What is Hirschsprung disease?

The work of the intestines consists of contractions and relaxations similar to the movements of a worm. Various diseases occur when these movements, also called peristaltic movements, do not work as they should. One of these, Hirschsprung disease, occurs in the absence of ganglia that allow the intestines to relax.


What is Hirschsprung disease?

The partial or complete absence of ganglia responsible for peristaltic movements in the intestines due to genetic reasons is defined as Hirschsprung’s disease. Generally, the formation of the disease is observed in the parts of the large intestine close to the anus. Since the ganglia that allow the bowel to relax are not present in the intestine, the intestine remains contracted and this leads to blockages. Due to the contraction that occurs, stool cannot continue its normal progress through the intestine. This situation causes thickening and enlargement of the intestine in the part where the contraction occurs. Approximately one out of every 5,000 healthy births has Hirschsprung disease. The probability of the disease is 4 times more in men than in women. The diagnosis of the disease is made with a high rate immediately after birth, that is, in the first infancy. Studies have shown that most of the individuals with the disease have Down syndrome. Although Hirschsprung’s disease is thought to be a genetic disorder, it has not been determined exactly for what reasons it occurs.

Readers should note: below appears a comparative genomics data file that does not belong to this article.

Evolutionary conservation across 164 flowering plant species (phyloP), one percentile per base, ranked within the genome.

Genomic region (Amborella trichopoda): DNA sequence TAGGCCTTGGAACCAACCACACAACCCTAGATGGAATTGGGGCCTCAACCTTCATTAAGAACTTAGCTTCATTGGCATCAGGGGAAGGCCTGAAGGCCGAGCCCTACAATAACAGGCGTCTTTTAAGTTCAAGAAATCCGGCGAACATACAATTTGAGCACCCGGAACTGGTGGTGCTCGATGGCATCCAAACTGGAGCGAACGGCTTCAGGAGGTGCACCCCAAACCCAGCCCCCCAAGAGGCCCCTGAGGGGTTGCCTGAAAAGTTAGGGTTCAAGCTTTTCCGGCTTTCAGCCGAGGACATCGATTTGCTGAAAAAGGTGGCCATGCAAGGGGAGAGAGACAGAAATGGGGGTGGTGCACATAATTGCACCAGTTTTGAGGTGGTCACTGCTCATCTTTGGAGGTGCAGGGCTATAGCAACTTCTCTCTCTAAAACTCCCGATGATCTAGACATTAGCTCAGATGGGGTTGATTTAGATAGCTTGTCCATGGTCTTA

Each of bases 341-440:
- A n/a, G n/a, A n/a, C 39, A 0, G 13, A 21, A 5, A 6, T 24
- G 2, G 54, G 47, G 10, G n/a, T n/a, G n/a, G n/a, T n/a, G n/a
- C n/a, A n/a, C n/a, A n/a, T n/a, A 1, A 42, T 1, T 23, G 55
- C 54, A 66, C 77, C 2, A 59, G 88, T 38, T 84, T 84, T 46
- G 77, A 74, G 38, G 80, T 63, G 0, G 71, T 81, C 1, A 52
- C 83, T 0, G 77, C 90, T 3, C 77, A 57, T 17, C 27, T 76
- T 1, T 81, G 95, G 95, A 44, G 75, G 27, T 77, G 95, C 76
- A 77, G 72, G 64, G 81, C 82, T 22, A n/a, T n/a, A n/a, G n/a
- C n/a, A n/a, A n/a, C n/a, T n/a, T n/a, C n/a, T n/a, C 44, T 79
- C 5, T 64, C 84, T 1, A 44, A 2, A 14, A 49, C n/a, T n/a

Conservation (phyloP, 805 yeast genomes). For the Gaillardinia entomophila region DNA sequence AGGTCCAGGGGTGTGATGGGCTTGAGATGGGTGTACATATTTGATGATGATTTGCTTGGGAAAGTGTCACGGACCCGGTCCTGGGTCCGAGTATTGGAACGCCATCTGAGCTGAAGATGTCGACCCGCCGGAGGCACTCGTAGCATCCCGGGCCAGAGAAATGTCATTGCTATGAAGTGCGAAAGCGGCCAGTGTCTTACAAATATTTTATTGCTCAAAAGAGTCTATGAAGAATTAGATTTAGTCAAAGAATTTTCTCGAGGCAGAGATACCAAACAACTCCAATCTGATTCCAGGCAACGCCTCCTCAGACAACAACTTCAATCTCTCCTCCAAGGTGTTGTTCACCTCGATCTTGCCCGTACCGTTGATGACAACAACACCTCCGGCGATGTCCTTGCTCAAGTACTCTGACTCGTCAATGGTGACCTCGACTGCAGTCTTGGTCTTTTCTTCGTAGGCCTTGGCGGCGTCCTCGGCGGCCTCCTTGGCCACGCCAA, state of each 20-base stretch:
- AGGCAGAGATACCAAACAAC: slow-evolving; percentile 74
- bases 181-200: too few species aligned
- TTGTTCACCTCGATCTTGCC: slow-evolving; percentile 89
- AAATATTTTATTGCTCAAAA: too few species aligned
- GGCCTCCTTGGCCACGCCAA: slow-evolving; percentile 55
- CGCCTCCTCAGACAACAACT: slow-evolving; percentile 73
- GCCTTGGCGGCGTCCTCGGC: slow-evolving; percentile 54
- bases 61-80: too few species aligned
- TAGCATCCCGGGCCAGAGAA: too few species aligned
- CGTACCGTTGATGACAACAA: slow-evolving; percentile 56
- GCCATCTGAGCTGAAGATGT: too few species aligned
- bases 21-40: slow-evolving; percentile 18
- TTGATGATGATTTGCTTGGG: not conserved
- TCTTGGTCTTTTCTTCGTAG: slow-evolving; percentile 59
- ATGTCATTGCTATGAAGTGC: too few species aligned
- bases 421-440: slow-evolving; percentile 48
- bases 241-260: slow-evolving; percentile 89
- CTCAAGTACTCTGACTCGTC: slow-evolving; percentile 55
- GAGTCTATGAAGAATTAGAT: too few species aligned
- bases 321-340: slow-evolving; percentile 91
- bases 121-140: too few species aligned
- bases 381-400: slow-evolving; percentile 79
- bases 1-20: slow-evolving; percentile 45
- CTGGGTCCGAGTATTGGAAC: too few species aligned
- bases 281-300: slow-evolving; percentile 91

What are the symptoms of Hirschsprung disease?